Legendary for its beauty and bustling streets, Paris was in shock and mourning on Saturday after 128 people were killed in the worst terrorist attack in France’s history.

The day after the bloodbath, the city’s major attractions were shuttered from Disneyland in the east and the Eiffel Tower in the center to the Chateau of Versailles in the west, and its picturesque squares and avenues were eerily quiet.

Schools, markets, museums and other tourist sites across the greater Paris area were closed and sporting fixtures were cancelled on the orders of the city or national authorities.

“All city facilities are closed today,” Paris City Hall said on its website (http://www.paris.fr/actualites/fermeture-de-tous-les-equipements-parisiens-3082).

The list comprised schools, museums, libraries, sports halls, swimming pools, tennis courts, food markets and district town halls.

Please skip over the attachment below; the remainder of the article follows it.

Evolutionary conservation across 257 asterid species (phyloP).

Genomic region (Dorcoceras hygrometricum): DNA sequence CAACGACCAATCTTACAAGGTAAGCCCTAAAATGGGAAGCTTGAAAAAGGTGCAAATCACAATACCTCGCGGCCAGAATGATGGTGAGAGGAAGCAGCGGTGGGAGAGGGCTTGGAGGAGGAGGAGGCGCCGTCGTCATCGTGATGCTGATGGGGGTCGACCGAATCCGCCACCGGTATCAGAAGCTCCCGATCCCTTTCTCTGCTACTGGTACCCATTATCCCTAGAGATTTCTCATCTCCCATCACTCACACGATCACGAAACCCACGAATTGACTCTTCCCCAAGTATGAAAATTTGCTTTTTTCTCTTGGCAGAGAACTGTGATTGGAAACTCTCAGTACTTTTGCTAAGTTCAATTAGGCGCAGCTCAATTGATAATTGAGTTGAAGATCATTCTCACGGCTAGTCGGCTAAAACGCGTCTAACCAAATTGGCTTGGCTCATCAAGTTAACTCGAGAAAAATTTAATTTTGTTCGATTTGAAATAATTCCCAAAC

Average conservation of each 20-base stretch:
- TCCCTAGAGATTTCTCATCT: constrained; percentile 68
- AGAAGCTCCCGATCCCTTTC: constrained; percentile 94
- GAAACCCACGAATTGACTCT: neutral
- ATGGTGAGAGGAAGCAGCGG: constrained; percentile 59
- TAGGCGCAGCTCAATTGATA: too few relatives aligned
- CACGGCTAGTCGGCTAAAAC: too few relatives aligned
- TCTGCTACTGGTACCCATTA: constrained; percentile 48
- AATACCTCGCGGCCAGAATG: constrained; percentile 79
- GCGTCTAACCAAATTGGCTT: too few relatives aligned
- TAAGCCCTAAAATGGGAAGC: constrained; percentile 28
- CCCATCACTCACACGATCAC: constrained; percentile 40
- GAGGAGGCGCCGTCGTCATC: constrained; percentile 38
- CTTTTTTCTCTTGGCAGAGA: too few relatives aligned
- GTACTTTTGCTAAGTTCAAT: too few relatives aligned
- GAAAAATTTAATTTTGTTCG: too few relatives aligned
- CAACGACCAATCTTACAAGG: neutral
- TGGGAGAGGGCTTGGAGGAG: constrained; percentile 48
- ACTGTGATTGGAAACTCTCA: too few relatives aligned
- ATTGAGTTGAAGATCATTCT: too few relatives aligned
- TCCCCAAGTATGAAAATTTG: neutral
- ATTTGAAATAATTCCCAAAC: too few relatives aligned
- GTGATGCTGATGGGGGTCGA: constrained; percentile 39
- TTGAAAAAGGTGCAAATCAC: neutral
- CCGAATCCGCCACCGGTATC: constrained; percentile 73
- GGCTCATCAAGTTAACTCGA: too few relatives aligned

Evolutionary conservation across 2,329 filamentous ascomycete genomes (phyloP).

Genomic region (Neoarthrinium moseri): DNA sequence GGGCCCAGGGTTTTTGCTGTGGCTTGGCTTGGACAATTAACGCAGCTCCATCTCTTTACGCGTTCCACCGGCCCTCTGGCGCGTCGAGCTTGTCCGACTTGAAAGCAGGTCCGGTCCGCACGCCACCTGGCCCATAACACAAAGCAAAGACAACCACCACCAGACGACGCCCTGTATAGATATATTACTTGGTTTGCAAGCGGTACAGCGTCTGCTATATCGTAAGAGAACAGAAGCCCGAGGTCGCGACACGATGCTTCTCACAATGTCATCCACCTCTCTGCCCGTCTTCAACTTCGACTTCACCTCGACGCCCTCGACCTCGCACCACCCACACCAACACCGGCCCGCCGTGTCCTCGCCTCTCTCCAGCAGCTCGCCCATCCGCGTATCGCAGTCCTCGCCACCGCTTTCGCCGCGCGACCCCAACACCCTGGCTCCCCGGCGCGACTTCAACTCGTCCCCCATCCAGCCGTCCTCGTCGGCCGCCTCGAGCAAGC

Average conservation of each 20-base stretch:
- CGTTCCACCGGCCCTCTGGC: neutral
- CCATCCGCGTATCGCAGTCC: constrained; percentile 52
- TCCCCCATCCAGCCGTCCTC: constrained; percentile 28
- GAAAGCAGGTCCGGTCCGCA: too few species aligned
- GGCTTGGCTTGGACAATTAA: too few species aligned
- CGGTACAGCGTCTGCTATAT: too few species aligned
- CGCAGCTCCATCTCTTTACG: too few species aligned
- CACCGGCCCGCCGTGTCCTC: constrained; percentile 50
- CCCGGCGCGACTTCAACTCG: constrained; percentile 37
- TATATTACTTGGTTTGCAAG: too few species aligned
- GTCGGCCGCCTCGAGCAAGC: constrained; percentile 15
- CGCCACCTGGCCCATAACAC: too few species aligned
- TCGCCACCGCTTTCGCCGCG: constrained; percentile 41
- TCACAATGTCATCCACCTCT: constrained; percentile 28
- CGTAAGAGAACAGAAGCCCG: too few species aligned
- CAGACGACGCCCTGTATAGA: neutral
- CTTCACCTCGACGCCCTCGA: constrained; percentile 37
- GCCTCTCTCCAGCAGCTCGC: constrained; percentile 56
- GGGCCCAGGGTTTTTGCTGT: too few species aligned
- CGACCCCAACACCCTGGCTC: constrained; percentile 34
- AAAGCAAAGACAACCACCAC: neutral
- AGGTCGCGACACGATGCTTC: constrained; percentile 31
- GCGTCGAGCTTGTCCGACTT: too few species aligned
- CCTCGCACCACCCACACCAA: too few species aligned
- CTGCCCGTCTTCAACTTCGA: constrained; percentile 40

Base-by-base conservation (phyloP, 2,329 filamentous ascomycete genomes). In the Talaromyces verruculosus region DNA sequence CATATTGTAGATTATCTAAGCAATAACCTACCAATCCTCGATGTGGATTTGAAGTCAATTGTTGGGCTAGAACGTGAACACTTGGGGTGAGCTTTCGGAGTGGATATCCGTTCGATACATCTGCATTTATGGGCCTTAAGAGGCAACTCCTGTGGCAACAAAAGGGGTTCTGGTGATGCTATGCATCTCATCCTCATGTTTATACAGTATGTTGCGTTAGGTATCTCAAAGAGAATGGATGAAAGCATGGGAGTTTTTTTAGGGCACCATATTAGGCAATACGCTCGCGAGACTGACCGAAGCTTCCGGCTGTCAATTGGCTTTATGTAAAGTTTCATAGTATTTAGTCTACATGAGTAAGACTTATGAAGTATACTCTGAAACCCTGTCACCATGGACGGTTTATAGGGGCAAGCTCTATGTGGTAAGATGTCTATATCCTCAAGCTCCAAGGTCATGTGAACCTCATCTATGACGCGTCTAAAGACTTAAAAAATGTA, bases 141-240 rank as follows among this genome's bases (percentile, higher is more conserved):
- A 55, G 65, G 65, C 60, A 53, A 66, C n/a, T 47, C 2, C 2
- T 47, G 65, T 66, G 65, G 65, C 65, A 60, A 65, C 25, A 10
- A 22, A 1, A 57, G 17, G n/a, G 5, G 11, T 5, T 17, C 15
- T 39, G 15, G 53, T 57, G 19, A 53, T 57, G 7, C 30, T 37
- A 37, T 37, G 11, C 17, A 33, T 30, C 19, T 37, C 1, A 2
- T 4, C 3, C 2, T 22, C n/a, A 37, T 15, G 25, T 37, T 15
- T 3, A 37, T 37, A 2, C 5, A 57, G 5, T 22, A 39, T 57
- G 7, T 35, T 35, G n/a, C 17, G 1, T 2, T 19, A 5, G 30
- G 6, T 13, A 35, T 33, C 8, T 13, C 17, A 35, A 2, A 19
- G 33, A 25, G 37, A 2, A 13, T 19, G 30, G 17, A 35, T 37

Only civil registration offices, to record marriages, will be open, it said, adding that security would be beefed up at town halls.

A line of people at least 100 meters (yards) long formed outside the city’s main blood donation center to offer their blood, even though no appeal had been made.

Outside a Cambodian restaurant where 12 people were killed, mourners placed flowers, a candle and the French national flag, which had written on it “Fluctuat nec mergitur” — the Latin slogan of Paris, which means “It is buffeted by the waves, yet remains afloat.”

The closures came after simultaneous attacks on a concert hall, restaurants and the Stade de France stadium that left at least 128 dead and 180 injured, 80 of them seriously, according to a toll from police sources.

It was the second terrorist strike in less than 10 months. In January, 17 people were killed in jihadist gun attacks, five of the cartoonists at the satirical magazine Charlie Hebdo.